The first private editions feature uncoloured pen and ink illustrations and are bound in grey paper with a simple illustration of the rabbits. Potter originally published the book to give to children she knew (Arthur Conan Doyle's children received a copy), so copies with little wear and tear are extremely rare, since the paper covers were not made for the clumsy hands of children. The later private printing is marked by a date on the title page: 'February 1902'.
The first commercial printing, heavily edited from the private editions with full colour illustrations, had a first print run of 8,000 and are very high in value.
A first edition of the first private print run sold for £30,000 in 2013.
The Hobbit by JRR Tolkein
With an original print run of 1,500, the Hobbit is now one of the most popular and enduring fantasy books of the 20th century, and has become a classic for older children.
A first edition of The Hobbit, featuring original black and white illustrations by Tolkien, who also designed the front cover, is extremely valuable. A signed edition which included an inscription in Old English (the language which inspired elvish) by Tolkien, and given to one of his students at Leeds University, sold for an incredible 137,000 in 2015.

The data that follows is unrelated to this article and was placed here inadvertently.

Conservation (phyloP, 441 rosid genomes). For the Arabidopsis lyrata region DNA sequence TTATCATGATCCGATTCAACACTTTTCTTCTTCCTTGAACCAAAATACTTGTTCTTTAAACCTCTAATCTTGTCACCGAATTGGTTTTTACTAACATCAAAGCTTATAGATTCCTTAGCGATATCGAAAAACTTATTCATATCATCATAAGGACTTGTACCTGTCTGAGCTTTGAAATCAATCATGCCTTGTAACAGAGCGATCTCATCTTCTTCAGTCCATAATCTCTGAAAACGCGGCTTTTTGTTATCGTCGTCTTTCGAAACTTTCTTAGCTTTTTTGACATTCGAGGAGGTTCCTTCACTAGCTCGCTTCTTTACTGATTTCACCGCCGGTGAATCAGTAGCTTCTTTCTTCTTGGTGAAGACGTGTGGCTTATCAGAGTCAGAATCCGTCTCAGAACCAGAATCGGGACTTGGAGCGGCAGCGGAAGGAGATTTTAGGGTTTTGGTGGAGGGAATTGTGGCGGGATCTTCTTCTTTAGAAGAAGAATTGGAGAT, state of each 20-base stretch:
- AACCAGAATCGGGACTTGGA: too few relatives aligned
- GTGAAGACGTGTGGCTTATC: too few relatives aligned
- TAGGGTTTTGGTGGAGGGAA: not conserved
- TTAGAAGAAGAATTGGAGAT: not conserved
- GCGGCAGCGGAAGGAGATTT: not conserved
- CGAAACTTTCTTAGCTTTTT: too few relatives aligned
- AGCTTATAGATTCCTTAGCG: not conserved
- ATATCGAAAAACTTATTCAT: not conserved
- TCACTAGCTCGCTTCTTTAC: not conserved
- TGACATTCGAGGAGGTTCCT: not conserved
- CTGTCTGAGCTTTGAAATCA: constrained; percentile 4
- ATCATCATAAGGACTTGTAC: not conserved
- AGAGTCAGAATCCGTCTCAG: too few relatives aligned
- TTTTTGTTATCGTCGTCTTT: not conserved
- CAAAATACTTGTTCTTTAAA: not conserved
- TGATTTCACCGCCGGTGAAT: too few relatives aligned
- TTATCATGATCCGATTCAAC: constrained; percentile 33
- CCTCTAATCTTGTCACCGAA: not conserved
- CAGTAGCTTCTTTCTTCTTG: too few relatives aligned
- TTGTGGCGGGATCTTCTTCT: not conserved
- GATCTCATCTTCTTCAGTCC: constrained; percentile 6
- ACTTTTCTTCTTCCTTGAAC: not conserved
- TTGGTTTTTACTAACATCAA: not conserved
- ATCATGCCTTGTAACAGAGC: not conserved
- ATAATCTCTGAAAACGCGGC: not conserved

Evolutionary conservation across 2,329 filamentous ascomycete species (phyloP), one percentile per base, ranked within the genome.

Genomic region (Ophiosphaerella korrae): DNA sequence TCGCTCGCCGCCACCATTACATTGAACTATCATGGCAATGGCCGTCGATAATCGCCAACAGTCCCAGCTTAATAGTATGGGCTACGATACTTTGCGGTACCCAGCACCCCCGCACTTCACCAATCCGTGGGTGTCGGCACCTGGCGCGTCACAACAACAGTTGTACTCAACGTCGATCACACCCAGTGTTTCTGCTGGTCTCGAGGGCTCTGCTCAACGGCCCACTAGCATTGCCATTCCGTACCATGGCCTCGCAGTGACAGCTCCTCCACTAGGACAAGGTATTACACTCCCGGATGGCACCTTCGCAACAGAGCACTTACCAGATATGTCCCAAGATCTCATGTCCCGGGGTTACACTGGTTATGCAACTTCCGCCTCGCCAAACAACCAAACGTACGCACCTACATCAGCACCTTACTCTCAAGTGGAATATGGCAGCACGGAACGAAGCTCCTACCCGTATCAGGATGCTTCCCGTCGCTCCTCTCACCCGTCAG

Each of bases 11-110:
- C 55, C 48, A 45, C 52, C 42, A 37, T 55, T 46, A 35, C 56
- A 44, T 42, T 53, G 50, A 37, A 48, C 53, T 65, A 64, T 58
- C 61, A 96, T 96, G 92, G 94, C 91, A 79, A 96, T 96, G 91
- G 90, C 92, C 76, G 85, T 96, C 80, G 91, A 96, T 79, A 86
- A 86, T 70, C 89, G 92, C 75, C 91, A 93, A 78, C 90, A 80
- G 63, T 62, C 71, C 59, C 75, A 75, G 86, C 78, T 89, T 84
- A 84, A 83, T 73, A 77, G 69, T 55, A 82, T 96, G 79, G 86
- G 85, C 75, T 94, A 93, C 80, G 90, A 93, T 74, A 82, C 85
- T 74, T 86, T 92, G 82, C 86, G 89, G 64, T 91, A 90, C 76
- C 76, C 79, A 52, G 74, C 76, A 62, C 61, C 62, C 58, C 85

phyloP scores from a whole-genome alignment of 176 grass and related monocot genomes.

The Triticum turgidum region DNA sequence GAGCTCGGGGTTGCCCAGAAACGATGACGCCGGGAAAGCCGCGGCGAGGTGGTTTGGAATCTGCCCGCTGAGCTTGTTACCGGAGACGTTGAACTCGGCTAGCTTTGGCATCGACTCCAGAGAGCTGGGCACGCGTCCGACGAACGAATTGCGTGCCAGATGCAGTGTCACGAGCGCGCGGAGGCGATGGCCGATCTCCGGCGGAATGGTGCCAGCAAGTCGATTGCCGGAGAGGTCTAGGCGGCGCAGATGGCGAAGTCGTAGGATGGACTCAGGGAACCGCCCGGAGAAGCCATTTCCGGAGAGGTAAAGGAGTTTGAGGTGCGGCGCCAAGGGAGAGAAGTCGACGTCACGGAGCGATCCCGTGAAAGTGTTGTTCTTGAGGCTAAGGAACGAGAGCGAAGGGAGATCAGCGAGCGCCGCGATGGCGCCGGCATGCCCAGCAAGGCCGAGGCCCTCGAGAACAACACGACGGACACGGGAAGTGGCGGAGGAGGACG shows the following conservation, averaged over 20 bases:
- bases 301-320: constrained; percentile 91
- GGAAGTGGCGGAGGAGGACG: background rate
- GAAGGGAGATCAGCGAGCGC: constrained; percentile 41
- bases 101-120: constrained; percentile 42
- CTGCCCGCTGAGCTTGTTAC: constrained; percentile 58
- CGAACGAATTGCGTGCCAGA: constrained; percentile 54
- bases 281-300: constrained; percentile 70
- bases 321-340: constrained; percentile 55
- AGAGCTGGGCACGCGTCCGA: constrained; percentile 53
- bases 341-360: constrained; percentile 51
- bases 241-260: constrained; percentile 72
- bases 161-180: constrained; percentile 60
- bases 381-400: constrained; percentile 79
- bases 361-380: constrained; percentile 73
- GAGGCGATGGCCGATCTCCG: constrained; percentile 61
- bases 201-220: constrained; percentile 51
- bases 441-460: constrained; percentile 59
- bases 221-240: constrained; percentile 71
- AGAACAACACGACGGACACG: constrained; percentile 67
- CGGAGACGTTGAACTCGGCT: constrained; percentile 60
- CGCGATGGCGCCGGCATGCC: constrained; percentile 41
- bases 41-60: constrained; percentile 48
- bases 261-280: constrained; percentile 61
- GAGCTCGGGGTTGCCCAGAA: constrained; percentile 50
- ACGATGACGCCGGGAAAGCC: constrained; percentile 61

An unsigned first edition also sold in 2008 for 50,000.
There are also only 3,000 sets of first editions of The Lord of the Rings, and high quality versions can fetch 60,000.
The Cat in the Hat by Dr. Seuss
Dr. Seuss's iconic characters The Cat in the Hat and The Grinch can pull in a lot of money in the rare books market.
The original publication of the book had two runs: one for the general market, and one specifically for schools. The school edition was published by Houghton Mifflin, released in January 1957. The Random House edition followed in March, selling 12,000 copies in its first month.
The first edition can be signified by its matt cover (glossy in later editions), and it's price mark: '200/200', marking prices for America and Canada. The pricemark went down to 195 for later editions.
The novel is now one of the biggest selling children's books of all time, with more than 10 million copies printed, which has made first editions very desirable. A good quality first edition can be valued at £3,000.
Dr. Suess's first book, And To Think I Saw It On Mulberry Street, is also extremely valuable. The first print run was 15,000, and is often listed as one of the most valuable children's picture books. A mint condition copy is worth £15,000.